Precisamos garantir que os Governantes e os Líderes de Organizações tenham um enfoque baseado em evidências: o caso dos kits rápidos para o COVID-19 certificados
We Need to Ensure World Governments and Leading Organisations are Purchasing Certified COVID-19 Rapid Testing Kits
By Dr Jessica Ocampos and Dr Mengmeng Wang, edited by Ed Willey.
Governments are being warned to avoid purchasing COVID-19 testing kits from uncertified suppliers, as news begins to materialise to suggest that many kits bought are ineffective and inaccurate.
It is clear that one of the most damaging effects of the COVID-19 pandemic has been the rampant spread of misinformation surrounding the disease and treatment methods. This stresses the need and demand for evidence to inform the decisions taken by governments at this crucial stage of the struggle against its spread.
In recent days both this demand for clear evidence and the issue of misinformation have become manifest once again with regard to the huge orders placed by organisations and governments across the world for testing kits of SARS-CoV-2 virus (severe acute respiratory syndrome coronavirus 2, the causative virus of COVID-19). News is beginning to trickle out from various countries, including Spain, the Czech Republic that the testing kits they have been purchasing in the tens of thousands are ineffective in diagnosing the disease.
Putting aside that this is a backwards step in terms of the ongoing fight against COVID-19, it has been disheartening to witness the media reaction in many of these places as disregarding an evidence-based approach, something that will be vital if we are to minimise the negative effects of the current pandemic. As specialists in biotechnology with years of experience in Cambridge, UK, China and Latin America, we feel that we have a responsibility to alert the public to this misinformation, giving people the tools to make informed decisions for themselves.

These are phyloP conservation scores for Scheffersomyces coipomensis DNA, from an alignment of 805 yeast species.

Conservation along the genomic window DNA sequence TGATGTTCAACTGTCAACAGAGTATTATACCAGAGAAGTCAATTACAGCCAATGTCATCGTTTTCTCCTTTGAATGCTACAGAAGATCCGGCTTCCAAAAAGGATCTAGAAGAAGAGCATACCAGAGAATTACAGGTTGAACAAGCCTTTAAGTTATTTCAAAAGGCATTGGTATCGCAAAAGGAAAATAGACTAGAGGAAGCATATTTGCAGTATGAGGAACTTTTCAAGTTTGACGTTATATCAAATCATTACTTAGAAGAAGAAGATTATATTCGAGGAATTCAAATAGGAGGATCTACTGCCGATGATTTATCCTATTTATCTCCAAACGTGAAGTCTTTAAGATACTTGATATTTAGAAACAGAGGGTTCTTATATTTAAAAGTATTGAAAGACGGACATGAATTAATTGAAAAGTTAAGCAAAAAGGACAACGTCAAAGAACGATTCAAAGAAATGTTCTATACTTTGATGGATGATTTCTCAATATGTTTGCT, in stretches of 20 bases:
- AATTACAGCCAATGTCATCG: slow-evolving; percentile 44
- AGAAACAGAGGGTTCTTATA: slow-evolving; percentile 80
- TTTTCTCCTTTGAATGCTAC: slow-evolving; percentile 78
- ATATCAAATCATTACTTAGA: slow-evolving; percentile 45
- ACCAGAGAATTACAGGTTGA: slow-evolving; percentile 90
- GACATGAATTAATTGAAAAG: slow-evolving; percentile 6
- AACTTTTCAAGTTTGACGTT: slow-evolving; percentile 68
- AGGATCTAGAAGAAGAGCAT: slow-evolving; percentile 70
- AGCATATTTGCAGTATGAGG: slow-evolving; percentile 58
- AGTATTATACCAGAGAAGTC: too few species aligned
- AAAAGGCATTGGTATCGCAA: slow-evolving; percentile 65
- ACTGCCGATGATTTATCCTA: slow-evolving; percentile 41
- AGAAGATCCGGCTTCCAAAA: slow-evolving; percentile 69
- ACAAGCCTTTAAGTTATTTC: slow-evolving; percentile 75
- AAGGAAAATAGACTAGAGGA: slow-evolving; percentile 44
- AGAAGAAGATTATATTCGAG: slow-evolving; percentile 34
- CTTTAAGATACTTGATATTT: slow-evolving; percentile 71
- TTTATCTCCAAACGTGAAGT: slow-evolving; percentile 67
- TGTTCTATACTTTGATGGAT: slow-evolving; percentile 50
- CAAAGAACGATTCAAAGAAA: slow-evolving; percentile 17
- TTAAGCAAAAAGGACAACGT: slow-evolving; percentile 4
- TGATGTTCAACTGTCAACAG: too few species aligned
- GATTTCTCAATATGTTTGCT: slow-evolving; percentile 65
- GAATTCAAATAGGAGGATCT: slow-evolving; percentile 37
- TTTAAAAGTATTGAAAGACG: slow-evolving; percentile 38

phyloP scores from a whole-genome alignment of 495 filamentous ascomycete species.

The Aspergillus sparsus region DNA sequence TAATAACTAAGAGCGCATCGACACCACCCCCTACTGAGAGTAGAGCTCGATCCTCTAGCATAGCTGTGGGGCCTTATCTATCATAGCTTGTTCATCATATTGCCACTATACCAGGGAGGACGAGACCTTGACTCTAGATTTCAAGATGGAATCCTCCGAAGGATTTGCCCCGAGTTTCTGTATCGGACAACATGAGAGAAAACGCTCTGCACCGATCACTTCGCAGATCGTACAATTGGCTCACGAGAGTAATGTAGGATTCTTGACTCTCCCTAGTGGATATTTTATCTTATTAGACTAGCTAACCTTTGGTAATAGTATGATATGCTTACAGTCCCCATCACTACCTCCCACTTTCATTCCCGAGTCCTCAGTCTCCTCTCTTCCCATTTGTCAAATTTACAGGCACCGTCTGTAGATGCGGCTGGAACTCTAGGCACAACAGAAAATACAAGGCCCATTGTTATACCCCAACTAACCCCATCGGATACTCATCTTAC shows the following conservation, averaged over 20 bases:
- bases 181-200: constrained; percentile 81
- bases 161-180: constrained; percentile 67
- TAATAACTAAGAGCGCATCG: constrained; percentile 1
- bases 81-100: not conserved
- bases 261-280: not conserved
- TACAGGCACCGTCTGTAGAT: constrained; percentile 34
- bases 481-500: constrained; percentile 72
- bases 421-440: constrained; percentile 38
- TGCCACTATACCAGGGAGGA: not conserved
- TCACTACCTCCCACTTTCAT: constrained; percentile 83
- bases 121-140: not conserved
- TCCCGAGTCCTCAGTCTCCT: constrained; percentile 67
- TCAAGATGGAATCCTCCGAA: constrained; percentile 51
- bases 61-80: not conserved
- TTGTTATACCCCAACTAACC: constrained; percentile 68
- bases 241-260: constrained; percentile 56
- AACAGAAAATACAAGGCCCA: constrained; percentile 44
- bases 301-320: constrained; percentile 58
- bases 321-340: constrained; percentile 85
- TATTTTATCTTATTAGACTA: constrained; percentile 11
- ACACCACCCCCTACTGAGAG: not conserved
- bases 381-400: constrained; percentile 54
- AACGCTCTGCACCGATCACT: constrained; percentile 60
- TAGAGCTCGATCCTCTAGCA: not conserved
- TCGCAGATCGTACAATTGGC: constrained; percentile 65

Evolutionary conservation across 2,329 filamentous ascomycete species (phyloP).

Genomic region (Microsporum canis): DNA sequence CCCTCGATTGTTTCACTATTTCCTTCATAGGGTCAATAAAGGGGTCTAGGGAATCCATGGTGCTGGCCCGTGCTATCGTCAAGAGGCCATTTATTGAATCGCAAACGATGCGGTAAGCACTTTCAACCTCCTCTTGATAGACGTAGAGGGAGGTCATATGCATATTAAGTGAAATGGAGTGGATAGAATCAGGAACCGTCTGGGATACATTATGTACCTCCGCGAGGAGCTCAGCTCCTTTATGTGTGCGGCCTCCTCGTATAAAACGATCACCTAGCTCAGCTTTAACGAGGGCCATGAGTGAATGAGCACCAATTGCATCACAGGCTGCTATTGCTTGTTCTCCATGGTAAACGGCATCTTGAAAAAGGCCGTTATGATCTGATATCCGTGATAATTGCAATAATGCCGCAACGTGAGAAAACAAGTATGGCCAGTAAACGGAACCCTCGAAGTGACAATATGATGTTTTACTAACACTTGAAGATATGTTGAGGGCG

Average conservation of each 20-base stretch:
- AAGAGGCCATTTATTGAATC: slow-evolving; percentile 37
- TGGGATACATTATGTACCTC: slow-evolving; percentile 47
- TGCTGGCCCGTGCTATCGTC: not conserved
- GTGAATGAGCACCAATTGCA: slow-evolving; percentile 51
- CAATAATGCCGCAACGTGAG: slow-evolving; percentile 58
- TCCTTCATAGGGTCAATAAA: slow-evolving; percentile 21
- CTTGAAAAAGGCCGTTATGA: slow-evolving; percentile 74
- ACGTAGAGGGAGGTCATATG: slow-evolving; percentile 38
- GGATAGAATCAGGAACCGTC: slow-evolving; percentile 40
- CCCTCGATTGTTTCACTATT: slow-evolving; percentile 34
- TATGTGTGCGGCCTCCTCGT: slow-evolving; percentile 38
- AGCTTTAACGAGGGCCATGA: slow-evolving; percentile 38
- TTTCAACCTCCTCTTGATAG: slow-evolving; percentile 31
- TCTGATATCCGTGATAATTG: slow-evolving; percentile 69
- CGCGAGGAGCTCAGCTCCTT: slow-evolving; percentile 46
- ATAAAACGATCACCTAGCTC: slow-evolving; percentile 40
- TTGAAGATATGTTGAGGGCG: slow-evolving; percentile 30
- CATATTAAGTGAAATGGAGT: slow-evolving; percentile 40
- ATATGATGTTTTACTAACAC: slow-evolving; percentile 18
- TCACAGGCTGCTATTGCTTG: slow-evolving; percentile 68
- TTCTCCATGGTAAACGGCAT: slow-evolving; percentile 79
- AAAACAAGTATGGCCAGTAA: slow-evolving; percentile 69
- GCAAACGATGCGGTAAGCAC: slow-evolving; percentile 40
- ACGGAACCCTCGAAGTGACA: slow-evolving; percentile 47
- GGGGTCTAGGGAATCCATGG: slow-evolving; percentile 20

According to information released by the Chinese National Medical Products Administration (NMPA [formerly the CFDA]), as of today, the NMPA has approved a total of 11 COVID-19 PCR test kits and 8 rapid antibody tests (Chinese source).
Bioeasy Biotechnology, the Shenzhen company listed in our sources as the supplier of the rapid tests in Spain, is not on this list, and is thus not a certified supplier of testing kits for COVID-19. This has been actually warned from the Chinese government to the Spanish government (source in Spanish). While those claiming to supply testing kits may have a CE mark, allowing them to import and sell their products in Europe, this does not necessarily mean that they have clinical trial data behind them; rather, this would require them to have FDA or NMPA approval.
So, then, questions remain: how can we be sure that the testing kits we are purchasing are legitimate and functioning? How can we work together to solve this crisis, rather than be driven apart by misinformation?
With our expertise in this field, we can help companies, organisations, and governments throughout the verification process, with our teams in Cambridge and China working closely with both certified laboratories in Europe and in China, and with the Chinese government to ensure the authenticity and efficacy of testing kits. We are currently engaged in advisory work on COVID-19 tests across Latin America, and hope to be able to assist others further afield in the coming days and weeks.
If you are involved in the procurement of testing kits or other PPE equipment for the diagnosis and treatment of COVID-19, please do not hesitate to contact us for further information on how we can be of assistance at this time of crisis.
You can contact us at:
Jocampos@camnexus.co.uk and Mengmeng.email@example.com
I am Jessica Ocampos, PhD in Chemical Engineering of the University of Cambridge and co-founder and CEO of Camnexus. I am Chilean but living in Europe since 2008. My passion for science and technology moved me work in several industries as leading engineer and then to Cambridge, where I did a PhD in Chemical Engineering of the University of Cambridge and then started my startup.